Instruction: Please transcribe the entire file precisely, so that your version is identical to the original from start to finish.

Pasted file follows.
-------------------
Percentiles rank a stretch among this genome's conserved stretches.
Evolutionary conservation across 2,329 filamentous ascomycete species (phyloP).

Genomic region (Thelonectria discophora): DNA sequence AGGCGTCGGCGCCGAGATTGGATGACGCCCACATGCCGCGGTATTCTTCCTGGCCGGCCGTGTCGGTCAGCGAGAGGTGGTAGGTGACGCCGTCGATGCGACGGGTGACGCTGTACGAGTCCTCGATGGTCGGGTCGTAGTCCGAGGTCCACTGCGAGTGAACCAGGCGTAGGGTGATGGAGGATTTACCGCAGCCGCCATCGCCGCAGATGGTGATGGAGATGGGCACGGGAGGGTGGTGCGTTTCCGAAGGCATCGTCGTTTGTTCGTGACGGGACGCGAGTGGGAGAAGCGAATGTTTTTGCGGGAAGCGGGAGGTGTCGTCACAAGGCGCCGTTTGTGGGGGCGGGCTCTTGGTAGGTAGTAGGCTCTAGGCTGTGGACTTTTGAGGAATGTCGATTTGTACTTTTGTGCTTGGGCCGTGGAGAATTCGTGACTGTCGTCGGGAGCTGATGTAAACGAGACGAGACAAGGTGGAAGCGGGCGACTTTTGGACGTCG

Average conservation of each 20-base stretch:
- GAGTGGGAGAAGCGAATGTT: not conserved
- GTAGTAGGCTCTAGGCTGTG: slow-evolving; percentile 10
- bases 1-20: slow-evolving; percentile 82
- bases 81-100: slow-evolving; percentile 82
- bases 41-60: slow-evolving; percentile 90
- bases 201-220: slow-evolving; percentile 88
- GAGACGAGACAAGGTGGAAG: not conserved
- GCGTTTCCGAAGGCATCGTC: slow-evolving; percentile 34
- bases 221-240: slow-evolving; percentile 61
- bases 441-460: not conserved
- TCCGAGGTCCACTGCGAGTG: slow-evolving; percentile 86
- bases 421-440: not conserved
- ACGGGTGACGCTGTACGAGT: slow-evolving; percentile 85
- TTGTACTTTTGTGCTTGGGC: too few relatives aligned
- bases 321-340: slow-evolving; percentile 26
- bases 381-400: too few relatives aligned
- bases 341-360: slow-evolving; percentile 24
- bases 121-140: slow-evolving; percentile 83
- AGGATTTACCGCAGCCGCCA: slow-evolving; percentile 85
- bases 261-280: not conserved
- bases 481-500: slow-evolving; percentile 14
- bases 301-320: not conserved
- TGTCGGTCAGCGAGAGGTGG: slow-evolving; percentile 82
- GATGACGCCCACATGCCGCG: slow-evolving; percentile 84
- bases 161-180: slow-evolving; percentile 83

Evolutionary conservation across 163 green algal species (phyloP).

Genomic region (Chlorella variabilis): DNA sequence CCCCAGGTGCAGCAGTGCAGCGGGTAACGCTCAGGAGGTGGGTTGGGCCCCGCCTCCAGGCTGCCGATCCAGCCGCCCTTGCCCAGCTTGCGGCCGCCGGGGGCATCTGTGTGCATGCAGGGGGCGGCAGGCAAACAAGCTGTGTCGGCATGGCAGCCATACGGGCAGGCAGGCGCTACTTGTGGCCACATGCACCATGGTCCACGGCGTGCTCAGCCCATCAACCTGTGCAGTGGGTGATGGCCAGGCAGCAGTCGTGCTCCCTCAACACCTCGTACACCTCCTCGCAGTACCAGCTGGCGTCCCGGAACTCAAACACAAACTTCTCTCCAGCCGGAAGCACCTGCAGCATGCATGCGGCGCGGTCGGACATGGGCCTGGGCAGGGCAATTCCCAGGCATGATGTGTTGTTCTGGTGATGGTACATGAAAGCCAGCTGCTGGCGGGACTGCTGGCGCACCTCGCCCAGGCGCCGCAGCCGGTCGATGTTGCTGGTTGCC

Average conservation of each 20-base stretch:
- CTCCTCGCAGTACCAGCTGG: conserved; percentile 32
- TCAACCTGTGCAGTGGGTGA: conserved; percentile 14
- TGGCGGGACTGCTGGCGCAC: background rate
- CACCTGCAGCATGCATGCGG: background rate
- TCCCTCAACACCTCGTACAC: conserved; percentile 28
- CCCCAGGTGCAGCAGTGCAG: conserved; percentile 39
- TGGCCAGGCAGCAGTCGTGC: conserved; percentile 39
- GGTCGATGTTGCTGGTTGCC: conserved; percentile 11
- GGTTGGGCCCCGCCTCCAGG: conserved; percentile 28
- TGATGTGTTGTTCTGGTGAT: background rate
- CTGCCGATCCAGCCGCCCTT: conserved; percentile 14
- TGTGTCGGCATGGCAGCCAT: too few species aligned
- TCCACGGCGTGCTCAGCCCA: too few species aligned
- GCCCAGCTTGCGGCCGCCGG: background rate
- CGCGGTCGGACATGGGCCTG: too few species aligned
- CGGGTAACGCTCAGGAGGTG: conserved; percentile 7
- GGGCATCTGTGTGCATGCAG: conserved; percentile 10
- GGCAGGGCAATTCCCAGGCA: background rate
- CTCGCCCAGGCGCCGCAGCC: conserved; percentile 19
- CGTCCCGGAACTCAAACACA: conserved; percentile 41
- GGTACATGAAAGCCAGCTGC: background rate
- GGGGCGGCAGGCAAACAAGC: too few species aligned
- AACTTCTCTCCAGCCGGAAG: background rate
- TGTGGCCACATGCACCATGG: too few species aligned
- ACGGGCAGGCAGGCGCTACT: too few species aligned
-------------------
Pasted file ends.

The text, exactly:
Percentiles rank a stretch among this genome's conserved stretches.
Evolutionary conservation across 2,329 filamentous ascomycete species (phyloP).

Genomic region (Thelonectria discophora): DNA sequence AGGCGTCGGCGCCGAGATTGGATGACGCCCACATGCCGCGGTATTCTTCCTGGCCGGCCGTGTCGGTCAGCGAGAGGTGGTAGGTGACGCCGTCGATGCGACGGGTGACGCTGTACGAGTCCTCGATGGTCGGGTCGTAGTCCGAGGTCCACTGCGAGTGAACCAGGCGTAGGGTGATGGAGGATTTACCGCAGCCGCCATCGCCGCAGATGGTGATGGAGATGGGCACGGGAGGGTGGTGCGTTTCCGAAGGCATCGTCGTTTGTTCGTGACGGGACGCGAGTGGGAGAAGCGAATGTTTTTGCGGGAAGCGGGAGGTGTCGTCACAAGGCGCCGTTTGTGGGGGCGGGCTCTTGGTAGGTAGTAGGCTCTAGGCTGTGGACTTTTGAGGAATGTCGATTTGTACTTTTGTGCTTGGGCCGTGGAGAATTCGTGACTGTCGTCGGGAGCTGATGTAAACGAGACGAGACAAGGTGGAAGCGGGCGACTTTTGGACGTCG

Average conservation of each 20-base stretch:
- GAGTGGGAGAAGCGAATGTT: not conserved
- GTAGTAGGCTCTAGGCTGTG: slow-evolving; percentile 10
- bases 1-20: slow-evolving; percentile 82
- bases 81-100: slow-evolving; percentile 82
- bases 41-60: slow-evolving; percentile 90
- bases 201-220: slow-evolving; percentile 88
- GAGACGAGACAAGGTGGAAG: not conserved
- GCGTTTCCGAAGGCATCGTC: slow-evolving; percentile 34
- bases 221-240: slow-evolving; percentile 61
- bases 441-460: not conserved
- TCCGAGGTCCACTGCGAGTG: slow-evolving; percentile 86
- bases 421-440: not conserved
- ACGGGTGACGCTGTACGAGT: slow-evolving; percentile 85
- TTGTACTTTTGTGCTTGGGC: too few relatives aligned
- bases 321-340: slow-evolving; percentile 26
- bases 381-400: too few relatives aligned
- bases 341-360: slow-evolving; percentile 24
- bases 121-140: slow-evolving; percentile 83
- AGGATTTACCGCAGCCGCCA: slow-evolving; percentile 85
- bases 261-280: not conserved
- bases 481-500: slow-evolving; percentile 14
- bases 301-320: not conserved
- TGTCGGTCAGCGAGAGGTGG: slow-evolving; percentile 82
- GATGACGCCCACATGCCGCG: slow-evolving; percentile 84
- bases 161-180: slow-evolving; percentile 83

Evolutionary conservation across 163 green algal species (phyloP).

Genomic region (Chlorella variabilis): DNA sequence CCCCAGGTGCAGCAGTGCAGCGGGTAACGCTCAGGAGGTGGGTTGGGCCCCGCCTCCAGGCTGCCGATCCAGCCGCCCTTGCCCAGCTTGCGGCCGCCGGGGGCATCTGTGTGCATGCAGGGGGCGGCAGGCAAACAAGCTGTGTCGGCATGGCAGCCATACGGGCAGGCAGGCGCTACTTGTGGCCACATGCACCATGGTCCACGGCGTGCTCAGCCCATCAACCTGTGCAGTGGGTGATGGCCAGGCAGCAGTCGTGCTCCCTCAACACCTCGTACACCTCCTCGCAGTACCAGCTGGCGTCCCGGAACTCAAACACAAACTTCTCTCCAGCCGGAAGCACCTGCAGCATGCATGCGGCGCGGTCGGACATGGGCCTGGGCAGGGCAATTCCCAGGCATGATGTGTTGTTCTGGTGATGGTACATGAAAGCCAGCTGCTGGCGGGACTGCTGGCGCACCTCGCCCAGGCGCCGCAGCCGGTCGATGTTGCTGGTTGCC

Average conservation of each 20-base stretch:
- CTCCTCGCAGTACCAGCTGG: conserved; percentile 32
- TCAACCTGTGCAGTGGGTGA: conserved; percentile 14
- TGGCGGGACTGCTGGCGCAC: background rate
- CACCTGCAGCATGCATGCGG: background rate
- TCCCTCAACACCTCGTACAC: conserved; percentile 28
- CCCCAGGTGCAGCAGTGCAG: conserved; percentile 39
- TGGCCAGGCAGCAGTCGTGC: conserved; percentile 39
- GGTCGATGTTGCTGGTTGCC: conserved; percentile 11
- GGTTGGGCCCCGCCTCCAGG: conserved; percentile 28
- TGATGTGTTGTTCTGGTGAT: background rate
- CTGCCGATCCAGCCGCCCTT: conserved; percentile 14
- TGTGTCGGCATGGCAGCCAT: too few species aligned
- TCCACGGCGTGCTCAGCCCA: too few species aligned
- GCCCAGCTTGCGGCCGCCGG: background rate
- CGCGGTCGGACATGGGCCTG: too few species aligned
- CGGGTAACGCTCAGGAGGTG: conserved; percentile 7
- GGGCATCTGTGTGCATGCAG: conserved; percentile 10
- GGCAGGGCAATTCCCAGGCA: background rate
- CTCGCCCAGGCGCCGCAGCC: conserved; percentile 19
- CGTCCCGGAACTCAAACACA: conserved; percentile 41
- GGTACATGAAAGCCAGCTGC: background rate
- GGGGCGGCAGGCAAACAAGC: too few species aligned
- AACTTCTCTCCAGCCGGAAG: background rate
- TGTGGCCACATGCACCATGG: too few species aligned
- ACGGGCAGGCAGGCGCTACT: too few species aligned